Our History

Over 50 years ago, a program was established by Montana wheat producers to promote their product for sale in foreign lands, and to pursue research work which would aid crop quality and production.

In 1967, the legislature responded to state wheat farmers' request for the self-help market development program by establishing the Montana Wheat Committee, an organization which served as the prototype for other state checkoff groups.  The Committee is producer-funded and producer-run and operating expenses are provided by a self-imposed, refundable assessment on wheat and barley grown and sold in Montana.  

Use of these funds are determined by a seven-director board, appointed by the governor. Directors must be actively involved in farming, and in addition to serving on the MWBC board, they serve as representatives in many of the programs the assessment directly funds. In addition to the seven voting, farmer-directors, there are three non-voting members: the Director of the State Department of Agriculture, the College of Agriculture Dean at Montana State University, and a representative of the Montana grain trade. The Committee is attached to the Montana Department of Agriculture for administrative purposes.

A refundable barley check-off was added in 1973 and, eventually, the original name, the Montana Wheat Research and Marketing Committee, was changed to the Montana Wheat and Barley Committee (MWBC), reflecting this additional commodity responsibility. The Committee office is headquartered in Great Falls at 300 Park Dr. S, Suite 104, and is managed by a five-person staff.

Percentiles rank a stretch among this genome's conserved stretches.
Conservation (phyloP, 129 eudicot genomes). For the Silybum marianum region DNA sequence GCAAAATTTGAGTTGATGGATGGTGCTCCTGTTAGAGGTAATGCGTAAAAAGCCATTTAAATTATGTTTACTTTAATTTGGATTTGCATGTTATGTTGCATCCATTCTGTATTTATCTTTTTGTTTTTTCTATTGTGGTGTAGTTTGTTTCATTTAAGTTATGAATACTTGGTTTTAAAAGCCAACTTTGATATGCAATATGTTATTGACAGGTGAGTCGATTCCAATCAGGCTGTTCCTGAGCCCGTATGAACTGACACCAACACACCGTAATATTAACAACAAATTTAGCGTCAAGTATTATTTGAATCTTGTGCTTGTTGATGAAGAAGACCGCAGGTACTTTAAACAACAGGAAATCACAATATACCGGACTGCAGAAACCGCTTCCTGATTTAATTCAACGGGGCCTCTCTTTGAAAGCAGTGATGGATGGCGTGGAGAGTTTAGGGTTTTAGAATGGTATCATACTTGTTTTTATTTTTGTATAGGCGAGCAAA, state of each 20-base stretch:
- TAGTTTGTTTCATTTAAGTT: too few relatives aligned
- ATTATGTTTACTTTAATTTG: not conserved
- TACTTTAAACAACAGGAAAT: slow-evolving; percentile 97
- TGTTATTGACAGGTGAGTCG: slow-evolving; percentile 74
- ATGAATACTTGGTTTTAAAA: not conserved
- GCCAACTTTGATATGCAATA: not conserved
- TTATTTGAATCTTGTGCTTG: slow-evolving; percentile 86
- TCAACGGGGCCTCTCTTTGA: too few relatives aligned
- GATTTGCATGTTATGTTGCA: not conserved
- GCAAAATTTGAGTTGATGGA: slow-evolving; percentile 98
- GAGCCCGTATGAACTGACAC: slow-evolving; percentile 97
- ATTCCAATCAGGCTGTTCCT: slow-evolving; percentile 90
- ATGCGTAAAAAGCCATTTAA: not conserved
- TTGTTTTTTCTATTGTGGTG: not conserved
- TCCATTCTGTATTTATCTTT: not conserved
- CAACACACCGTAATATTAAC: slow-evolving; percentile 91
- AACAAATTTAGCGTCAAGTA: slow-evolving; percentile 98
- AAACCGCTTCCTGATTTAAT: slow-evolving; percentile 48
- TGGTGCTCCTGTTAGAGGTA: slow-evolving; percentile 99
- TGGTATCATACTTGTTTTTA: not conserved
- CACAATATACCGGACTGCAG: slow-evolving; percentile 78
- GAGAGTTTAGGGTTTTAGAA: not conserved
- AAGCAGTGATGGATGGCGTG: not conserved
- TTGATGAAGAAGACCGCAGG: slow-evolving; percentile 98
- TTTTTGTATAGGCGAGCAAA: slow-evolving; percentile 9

The program has evolved over the years, but the goal of benefiting Montana wheat and barley producers remains constant. Research funding and the scope of projects, including variety breeding, work on disease resistance, winter hardiness, fertilizer use, storage conditions, insects, and tillage practices has expanded considerably. As always, the MWBC serves as a communication channel between producers and the research community.

Marketing efforts have also been enhanced. Montana wheat and barley is directly represented in foreign markets through organizations such as U.S. Wheat Associates, U.S. Grains Council, Northern Crops Institute, and the Wheat Marketing Center.  Buyers come to Montana each year to learn about the quality of our crop, and this marketing system provides the Montana producers with a direct and constant presence to markets overseas.  Domestic marketing efforts have grown to include representation on the National Barley and Wheat Foods Councils, with the intent to increase consumption of both commodities here at home.

The Committee also provides other education and information services, such as disseminating educational brochures, posters, and videos, an active web and social media presence, and supplying speakers to interested groups.